22/05/2015 - 08:42

Budget sets election clock ticking

22/05/2015 - 08:42


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After a horror budget, Colin Barnett is eager to get on the front foot and talk about his positive plans for WA.

Budget sets election clock ticking
NOBBLED: The racing industry is opposed to the sale of the TAB.

After a horror budget, Colin Barnett is eager to get on the front foot and talk about his positive plans for WA.

MAKE no mistake; the battle lines are being drawn for the next state election, even though it is still 22 months away, after Treasurer Mike Nahan’s recent budget revealed a record deficit and continuing spiralling state debt. 

Labor’s Mark McGowan has already branded the budget as the worst in the state’s history, and described the privatisation program as a ‘fire sale’.

Premier Colin Barnett has conceded that the budget is not a ‘pretty picture’. Keen to get on the front foot after overseeing the first budget deficit in 15 years, however, he has adopted the bold approach, predicting that the economy will bounce back quickly.

Right now, though, the government is vulnerable to a multi-pronged attack. While Labor leads the assault, seniors groups are unhappy about the introduction of caps and means testing of concessions, both designed to curb costs. Even the Real Estate Institute of WA attacked the axing of the $3,000 first home buyers subsidy. Teachers are also unhappy.

But the government’s defence has some validity. Consider this. While Western Australia still has the lowest unemployment rate of all the states (which suggests the economy is reasonably sound), it has also generated a record budget deficit and state debt – all after applying a series of cost-cutting measures, the first wave of which was introduced in the run up to Christmas 2013.

So what has gone wrong? First there was the slump in revenue from the GST. That this would happen was flagged several years ago. Then there was the sudden collapse in the iron ore price. Should it have been anticipated?

A year ago, the best brains in the WA Treasury predicted that the average iron ore price for 2014-15 would be $US122.70 per tonne. By last December, this was cut to $US75/t. In the recent budget a chastened Treasury dropped its prediction to $US47.50/t, rising to $US50.70/t next year.

Given that the current price of more than $US60/t has encouraged Atlas Iron to reopen mines it closed only weeks ago, there is reason to believe the Treasury predictions might be extremely conservative. We live in hope.

Various unions have also lined up to hammer the budget, but one has been noticeably quiet – the militant Construction, Forestry, Mining and Energy Union, which is not normally on friendly terms with Mr Barnett and his team.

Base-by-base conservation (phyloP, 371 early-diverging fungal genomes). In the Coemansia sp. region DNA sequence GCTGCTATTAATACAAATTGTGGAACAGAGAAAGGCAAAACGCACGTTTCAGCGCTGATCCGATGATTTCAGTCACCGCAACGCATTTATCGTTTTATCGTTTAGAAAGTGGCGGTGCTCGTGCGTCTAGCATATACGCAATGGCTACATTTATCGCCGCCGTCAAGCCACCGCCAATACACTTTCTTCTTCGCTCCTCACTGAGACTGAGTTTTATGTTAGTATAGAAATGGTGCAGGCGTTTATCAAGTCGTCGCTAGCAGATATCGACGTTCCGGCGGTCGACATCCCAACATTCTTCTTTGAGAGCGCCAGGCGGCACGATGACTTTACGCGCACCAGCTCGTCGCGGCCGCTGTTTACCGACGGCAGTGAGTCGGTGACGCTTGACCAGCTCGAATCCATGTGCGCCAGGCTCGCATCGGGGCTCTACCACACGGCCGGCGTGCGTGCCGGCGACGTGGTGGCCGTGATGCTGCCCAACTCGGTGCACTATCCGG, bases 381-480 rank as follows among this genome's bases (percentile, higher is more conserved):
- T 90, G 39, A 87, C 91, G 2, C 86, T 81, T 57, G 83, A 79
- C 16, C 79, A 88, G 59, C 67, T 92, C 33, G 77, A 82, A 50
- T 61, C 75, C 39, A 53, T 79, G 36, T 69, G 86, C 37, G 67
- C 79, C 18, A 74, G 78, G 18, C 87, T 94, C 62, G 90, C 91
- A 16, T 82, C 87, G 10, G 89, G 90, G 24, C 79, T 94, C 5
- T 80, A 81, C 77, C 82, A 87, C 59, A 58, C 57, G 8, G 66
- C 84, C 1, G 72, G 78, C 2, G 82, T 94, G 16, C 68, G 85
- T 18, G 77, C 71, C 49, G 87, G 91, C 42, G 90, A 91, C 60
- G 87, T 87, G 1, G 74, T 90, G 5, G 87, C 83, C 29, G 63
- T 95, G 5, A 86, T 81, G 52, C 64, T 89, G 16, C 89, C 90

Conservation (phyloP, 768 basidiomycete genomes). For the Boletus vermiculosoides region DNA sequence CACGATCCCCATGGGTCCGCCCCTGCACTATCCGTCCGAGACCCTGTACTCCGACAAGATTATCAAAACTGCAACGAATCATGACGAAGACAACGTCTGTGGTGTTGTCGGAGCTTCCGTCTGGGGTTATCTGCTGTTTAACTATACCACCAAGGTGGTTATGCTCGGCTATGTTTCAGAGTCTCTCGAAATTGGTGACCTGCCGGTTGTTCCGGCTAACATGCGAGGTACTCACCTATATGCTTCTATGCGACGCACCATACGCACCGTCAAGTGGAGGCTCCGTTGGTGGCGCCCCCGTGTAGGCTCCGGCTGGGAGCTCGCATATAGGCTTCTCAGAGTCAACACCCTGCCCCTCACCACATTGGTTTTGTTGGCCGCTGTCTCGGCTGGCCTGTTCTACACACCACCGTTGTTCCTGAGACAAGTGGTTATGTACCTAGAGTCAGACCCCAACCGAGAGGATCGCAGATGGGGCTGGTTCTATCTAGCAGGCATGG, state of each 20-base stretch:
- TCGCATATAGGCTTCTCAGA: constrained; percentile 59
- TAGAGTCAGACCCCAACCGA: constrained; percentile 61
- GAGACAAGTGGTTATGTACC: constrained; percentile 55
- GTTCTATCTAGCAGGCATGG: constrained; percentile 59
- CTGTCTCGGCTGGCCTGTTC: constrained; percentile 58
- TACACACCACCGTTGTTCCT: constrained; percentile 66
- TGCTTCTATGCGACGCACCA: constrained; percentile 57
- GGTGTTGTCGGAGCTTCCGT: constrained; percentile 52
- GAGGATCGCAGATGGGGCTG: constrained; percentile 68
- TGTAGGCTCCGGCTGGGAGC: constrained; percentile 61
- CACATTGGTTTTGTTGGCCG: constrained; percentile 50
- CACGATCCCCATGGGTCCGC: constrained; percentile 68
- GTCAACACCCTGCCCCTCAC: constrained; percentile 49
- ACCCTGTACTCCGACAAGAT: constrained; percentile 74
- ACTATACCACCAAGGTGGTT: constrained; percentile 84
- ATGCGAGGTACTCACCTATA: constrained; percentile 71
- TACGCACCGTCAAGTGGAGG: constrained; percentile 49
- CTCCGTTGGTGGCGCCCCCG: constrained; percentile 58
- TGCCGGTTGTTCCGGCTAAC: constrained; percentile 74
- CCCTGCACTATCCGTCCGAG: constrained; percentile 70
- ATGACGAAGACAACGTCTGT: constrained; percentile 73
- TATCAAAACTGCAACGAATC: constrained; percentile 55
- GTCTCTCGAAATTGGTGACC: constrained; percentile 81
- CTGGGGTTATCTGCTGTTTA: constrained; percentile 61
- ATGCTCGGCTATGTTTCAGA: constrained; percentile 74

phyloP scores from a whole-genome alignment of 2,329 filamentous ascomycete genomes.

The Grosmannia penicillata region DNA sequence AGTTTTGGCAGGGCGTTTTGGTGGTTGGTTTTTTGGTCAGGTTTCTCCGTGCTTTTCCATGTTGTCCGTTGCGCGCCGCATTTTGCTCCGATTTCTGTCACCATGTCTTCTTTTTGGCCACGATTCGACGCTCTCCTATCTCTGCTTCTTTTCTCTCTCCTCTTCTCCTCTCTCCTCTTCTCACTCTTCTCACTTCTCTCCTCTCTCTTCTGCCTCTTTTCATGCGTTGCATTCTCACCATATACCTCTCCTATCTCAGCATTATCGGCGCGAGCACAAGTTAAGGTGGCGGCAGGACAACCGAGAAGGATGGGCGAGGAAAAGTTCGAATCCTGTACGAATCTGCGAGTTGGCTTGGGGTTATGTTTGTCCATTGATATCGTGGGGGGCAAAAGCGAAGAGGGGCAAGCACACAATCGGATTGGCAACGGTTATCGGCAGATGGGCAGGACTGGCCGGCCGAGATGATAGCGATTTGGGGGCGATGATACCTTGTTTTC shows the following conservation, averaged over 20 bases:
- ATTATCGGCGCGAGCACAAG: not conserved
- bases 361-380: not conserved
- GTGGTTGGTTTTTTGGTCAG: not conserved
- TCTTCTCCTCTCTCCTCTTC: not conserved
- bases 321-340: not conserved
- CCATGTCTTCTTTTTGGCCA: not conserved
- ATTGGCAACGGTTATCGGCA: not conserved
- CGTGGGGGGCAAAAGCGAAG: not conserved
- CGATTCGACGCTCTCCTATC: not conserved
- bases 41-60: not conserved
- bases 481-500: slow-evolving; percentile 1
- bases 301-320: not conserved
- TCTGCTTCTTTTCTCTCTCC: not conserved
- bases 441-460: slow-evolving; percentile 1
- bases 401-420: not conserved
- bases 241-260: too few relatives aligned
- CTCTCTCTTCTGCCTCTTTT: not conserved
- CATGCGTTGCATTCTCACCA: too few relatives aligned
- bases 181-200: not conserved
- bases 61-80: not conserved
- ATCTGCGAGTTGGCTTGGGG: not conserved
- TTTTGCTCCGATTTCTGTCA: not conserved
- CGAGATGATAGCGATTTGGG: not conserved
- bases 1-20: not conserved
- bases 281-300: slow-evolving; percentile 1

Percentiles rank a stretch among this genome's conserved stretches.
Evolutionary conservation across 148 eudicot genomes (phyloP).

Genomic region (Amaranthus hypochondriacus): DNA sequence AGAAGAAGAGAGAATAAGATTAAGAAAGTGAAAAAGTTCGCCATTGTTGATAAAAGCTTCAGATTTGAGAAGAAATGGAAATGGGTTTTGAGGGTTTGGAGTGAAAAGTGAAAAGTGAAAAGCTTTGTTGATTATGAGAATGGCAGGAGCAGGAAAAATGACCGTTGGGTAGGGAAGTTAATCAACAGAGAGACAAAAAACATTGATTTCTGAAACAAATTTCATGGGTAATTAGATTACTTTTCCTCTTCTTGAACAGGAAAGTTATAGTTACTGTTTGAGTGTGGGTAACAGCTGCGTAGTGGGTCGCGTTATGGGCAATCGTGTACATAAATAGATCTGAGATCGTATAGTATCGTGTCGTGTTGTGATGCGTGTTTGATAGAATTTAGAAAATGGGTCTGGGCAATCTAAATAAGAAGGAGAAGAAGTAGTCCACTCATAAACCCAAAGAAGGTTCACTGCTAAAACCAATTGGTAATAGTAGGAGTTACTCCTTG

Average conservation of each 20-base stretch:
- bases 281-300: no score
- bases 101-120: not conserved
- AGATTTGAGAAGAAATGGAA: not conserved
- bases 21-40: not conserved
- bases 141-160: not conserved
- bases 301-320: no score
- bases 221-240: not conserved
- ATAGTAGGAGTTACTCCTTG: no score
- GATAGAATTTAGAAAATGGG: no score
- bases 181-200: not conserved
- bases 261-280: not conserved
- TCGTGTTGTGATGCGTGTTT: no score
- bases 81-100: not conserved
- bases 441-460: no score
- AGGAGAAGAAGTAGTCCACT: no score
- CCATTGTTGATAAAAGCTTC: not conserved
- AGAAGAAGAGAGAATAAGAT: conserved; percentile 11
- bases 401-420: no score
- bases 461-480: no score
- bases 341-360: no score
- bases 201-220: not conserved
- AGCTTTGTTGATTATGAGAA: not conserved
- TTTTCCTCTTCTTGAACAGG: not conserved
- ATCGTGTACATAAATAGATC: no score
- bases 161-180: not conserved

The government has been criticised for its capital works program, with allegations that it is trying to do too much too quickly. It has even been suggested that Mr Barnett is building monuments to himself with projects such as the Burswood stadium and Elizabeth Quay on the Perth waterfront.

But Dr Nahan made the point that there would be only a minimal reduction in the program over the next four years – the budget ‘out years’. This is because there will be plenty of workers looking for new building projects as the construction phase of the resource sector winds back. So it’s possible they could move to government undertakings and, quite likely, at lower rates of pay because of the slow down.

In one sense it’s a win-win. CFMEU members move on to new jobs, costs come down, and projects that promise to be useful public assets get built earlier than otherwise.

That’s the best-case scenario for the government – and the state. Some might balk at the timing as classic Keynesian pump priming. Intelligently managed, it could work to the WA’s advantage.

Whether it enables Mr Barnett and Dr Nahan to get the budget back into balance is another matter. It certainly helped that Prime Minister Tony Abbott threw WA a lifeline with his last-minute approval of an extra $499 million for roads. And there’s an expectation of a further – although less generous – top-up next year.

A modest surge in the iron ore price and a lagged recovery in the state’s share of its GST payments, plus the impact of cost-cutting measures, should all help restore the budget’s fortunes. And Mr Barnett will be hoping for minimal voter resistance to his asset sales program, as happened to Richard Court in the 1990s.

Another significant issue is the fate of Mr Abbott and his government. The third anniversary of its election will occur in September next year. If Mr Abbott can build on the bounce reflected in the post federal budget opinion polls, then the exercise will have done its job and the prime minister will be favoured to win a second term.

Whether this helps Mr Barnett win his third term is in the lap of the gods. Sometimes it helps if the other side is ensconced in Canberra, as you can’t be tarred with the same brush when unpopular decisions are made.

The election clock is ticking.


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